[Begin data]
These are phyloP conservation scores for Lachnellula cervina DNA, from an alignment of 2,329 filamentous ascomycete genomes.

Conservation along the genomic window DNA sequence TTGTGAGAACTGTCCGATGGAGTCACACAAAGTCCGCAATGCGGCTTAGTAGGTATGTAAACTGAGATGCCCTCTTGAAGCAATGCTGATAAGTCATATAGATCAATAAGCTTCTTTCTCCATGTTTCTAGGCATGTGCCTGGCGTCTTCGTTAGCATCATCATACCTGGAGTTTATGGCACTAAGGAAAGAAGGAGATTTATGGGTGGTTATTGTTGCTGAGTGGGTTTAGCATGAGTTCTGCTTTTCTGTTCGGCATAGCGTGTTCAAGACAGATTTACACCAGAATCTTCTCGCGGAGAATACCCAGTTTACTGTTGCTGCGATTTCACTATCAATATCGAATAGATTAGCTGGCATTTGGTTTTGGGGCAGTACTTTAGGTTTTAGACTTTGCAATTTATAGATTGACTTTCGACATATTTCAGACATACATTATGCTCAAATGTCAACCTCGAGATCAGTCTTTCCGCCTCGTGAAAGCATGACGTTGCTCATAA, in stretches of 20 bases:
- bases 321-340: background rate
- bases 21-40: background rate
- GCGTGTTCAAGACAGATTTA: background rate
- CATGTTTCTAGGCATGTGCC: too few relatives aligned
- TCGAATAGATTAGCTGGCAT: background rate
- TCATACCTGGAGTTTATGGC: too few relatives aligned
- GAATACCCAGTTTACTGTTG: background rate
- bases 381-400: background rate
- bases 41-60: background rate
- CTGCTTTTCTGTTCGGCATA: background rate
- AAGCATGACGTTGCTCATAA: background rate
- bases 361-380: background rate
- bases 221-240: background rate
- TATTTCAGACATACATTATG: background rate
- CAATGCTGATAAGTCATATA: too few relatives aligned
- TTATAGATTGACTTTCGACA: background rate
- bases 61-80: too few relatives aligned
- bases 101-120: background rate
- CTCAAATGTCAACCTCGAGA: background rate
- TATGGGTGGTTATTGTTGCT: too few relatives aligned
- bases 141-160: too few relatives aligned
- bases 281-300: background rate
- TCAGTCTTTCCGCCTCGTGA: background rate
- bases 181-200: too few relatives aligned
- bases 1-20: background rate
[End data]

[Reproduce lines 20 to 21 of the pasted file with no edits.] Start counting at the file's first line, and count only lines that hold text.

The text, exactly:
- bases 101-120: background rate
- CTCAAATGTCAACCTCGAGA: background rate